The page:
1. Treat it like dry skin
Your skin is reddish and flaky . . . so it’s dry, right? Not necesarily! If it is seborrheic dermatitis, then your epidermis has been catfishing you! Surprise! The source of your problem is more like a rash caused by oil/yeast. So fight the urge to just slather it with moisturizers, oils, creams, etc. Certain oils, such as coconut oil, may be useful for the cleaning of your skin, though it shouldn’t be left on. And using a light moisturizer can help with the appearance of those flakes. But overall, don’t go crazy.
2. Flake it off
Think you can just flake off those crusty skin patches and all will be well? Sorry, but no. If you need to spiff up for an evening, sure you can gently peel off the worst flakes but it is a slippery-slope to obsessive flaking off . . . resulting in an even worse appearance than before. Irritation causes more oil to ooze out your pores (nice image, right?) and can just inflame the heck out of your skin. This goes for both scalp and face, or anywhere else. Treat the source of your problem (see derm), not the symptom (flakes).
3. Put up hair when wet, or wear a hat over wet hair
I’ve learned this from personal experience and from commenters chiming in. This logic applies to seborrheic dermatitis of the scalp (dandruff), obviously. When you put your wet hair up in a ponytail or bun, or if you throw a hat on top of damp hair . . . it just creates some weird sort of greenhouse. It’s like your head is all humid and the dandruff becomes this mushy gloop. And your head gets all itchy and maybe oily. I think fresh air is key to keeping flakes at bay.
4. Skip showering or shampooing
A lot of people are sort of anti-shampooing these days. There are even advocates suggesting we all bath much less. It’s true, bathing may be America’s 2nd favorite pastime. And that can dry out your skin and hair, especially with harsh soaps and chemicals in our products. I personally have tried, on several occasions, giving up the shampoo for weeks at a time. I have tried lowering the frequency of my showers. But I have found that seborrheic dermatitis needs frequent cleaning. Certainly don’t over-do it, stripping your skin of all oils. But, in general, you’ve gotta gently wash away the oils that are causing your SD.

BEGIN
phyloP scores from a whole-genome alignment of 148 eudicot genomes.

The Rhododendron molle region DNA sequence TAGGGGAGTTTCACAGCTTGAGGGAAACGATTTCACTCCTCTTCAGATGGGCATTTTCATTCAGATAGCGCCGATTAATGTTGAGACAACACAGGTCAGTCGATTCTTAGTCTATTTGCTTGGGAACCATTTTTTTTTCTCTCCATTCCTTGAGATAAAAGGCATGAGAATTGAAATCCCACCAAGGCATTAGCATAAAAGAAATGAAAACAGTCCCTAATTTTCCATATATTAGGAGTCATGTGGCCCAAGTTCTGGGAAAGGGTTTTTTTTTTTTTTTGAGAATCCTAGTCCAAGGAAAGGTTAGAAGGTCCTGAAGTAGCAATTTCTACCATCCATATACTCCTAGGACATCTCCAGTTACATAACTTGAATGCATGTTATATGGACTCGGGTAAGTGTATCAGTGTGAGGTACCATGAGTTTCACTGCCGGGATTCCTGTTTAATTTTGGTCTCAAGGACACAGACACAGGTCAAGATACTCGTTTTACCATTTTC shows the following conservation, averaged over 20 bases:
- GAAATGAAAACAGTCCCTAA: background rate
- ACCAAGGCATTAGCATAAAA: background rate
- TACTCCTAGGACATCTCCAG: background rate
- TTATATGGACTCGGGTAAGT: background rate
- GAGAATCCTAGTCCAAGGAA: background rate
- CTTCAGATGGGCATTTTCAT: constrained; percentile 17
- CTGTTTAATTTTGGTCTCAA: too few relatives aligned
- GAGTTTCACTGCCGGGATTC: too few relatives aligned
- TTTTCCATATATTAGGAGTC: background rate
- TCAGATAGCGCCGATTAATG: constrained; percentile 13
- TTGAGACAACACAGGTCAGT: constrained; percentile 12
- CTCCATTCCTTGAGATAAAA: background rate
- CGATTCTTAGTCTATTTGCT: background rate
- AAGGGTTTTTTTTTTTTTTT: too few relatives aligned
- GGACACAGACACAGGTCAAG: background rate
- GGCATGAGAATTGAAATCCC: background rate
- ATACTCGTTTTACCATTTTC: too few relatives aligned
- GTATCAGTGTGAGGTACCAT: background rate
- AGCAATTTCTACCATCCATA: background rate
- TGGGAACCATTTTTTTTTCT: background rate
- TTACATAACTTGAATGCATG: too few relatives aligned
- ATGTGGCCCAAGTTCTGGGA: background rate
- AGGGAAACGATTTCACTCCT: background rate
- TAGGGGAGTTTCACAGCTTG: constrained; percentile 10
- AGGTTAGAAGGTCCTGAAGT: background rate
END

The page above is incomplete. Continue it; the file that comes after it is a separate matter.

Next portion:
5. Give up hope
The truth is there is not “cure” for SD. You’ll probably have to deal with it for years. But it can absolutely be improved! You can have lovely skin again if you explore your options and commit to a skin care plan. I have cried big fat tears because I was embarrassed and ashamed of my skin. I have avoided parties and dates. I have spent tons of money trying to fix it. And after getting educated on the topic and trying a variety of solutions, I’m now able to keep my skin in pretty good shame. People often comment on how great my skin looks. Don’t give up, you’ll find the best way to kick seborrheic dermatitis to the curb.
Oh dandruff. You flaky white devil.
And here’s the first thing you need to accept about dandruff: it isn’t easy to get rid of and you most likely will deal with it your entire life. I sometimes read about someone claiming to have “cured dandruff forever!” Well, good for them. But I’m pretty skeptical that they cured it forever. Like the terminator, dandruff will be back. Especially if the type of dandruff is seborrheic dermatitis, which is the most common cause of scalp flakes.
You can read my summary on seborrheic dermatitis here, but basically it’s oil and yeast that causes a rash. The rash is itchy, flaky and sometimes red or yellow. So while I know I’ll always be fighting with this obnoxious condition, I have crowned a new hero in the flight against flakes.
I have discovered a NEW FAVORITE product for taking down the scaly beast: Scalpicin 2 in 1. It’s an over-the-counter product that you can sometimes find at drugstores or buy on Amazon. (Get subscribe and save because you’ll want to keep using it. And you need a lot.) Basically its a 3% salicylic acid/aloe/vitamin E solution that comes in a handy squeeze bottle so you can apply it all over your scalp, without it getting your hair grody. Unlike dandruff shampoos, you just leave it on. Back when I struggled with acne, salicylic acid always did the trick (benzoyl peroxide always dried me out and irritated), so I’m not at all surprised that it worked on my seborrheic dermatitis. Remember, seborrheic dermatitis is NOT about dryness. You don’t have dry scalp! You have an oily, yeasty, rashy scalp!
So salicylic acid dries it gently and kills the bacteria. I’m not saying it will work for everyone, but it has done wonders for me. When I got my first bottle, I went a little crazy, applying it OFTEN and LIBERALLY. I used up that entire bottle over the course of a weekend, but you wouldn’t believe the results. Now I continue with my usual dandruff routine (cycling shampoos), but instead of having to do it daily (and with “not bad” results), I use the medicated stuff just 2 – 3 times a week. In between, I use tea tree oil shampoo that I pick up at Trader Joe’s. And my scalp is better than ever. I use the Scalpicin 2 in 1 a few times week.
If you really struggle with the ITCHINESS of dandruff, you might be more interested in Scalpicin Max. This is a hydrocortisone solution so it relieves the itch fast. I haven’t tried it because I don’t struggle too much with the itchies and also because I just love the Scalpicin 2 in 1. To be clear Scalpicin Max does NOT have salicylic acid, so it’s more about relieving your symptoms than curing the source of the problem. However, if you are constantly scratching your head, that will only make the dandruff worse so this product could be YOUR cure.
Good luck and let me know if Scalpicin works for you! It’s a lot of trial and error when it comes to skin/scalp care, so share your results with us. I’d love to hear your Scalpicin review, good or bad.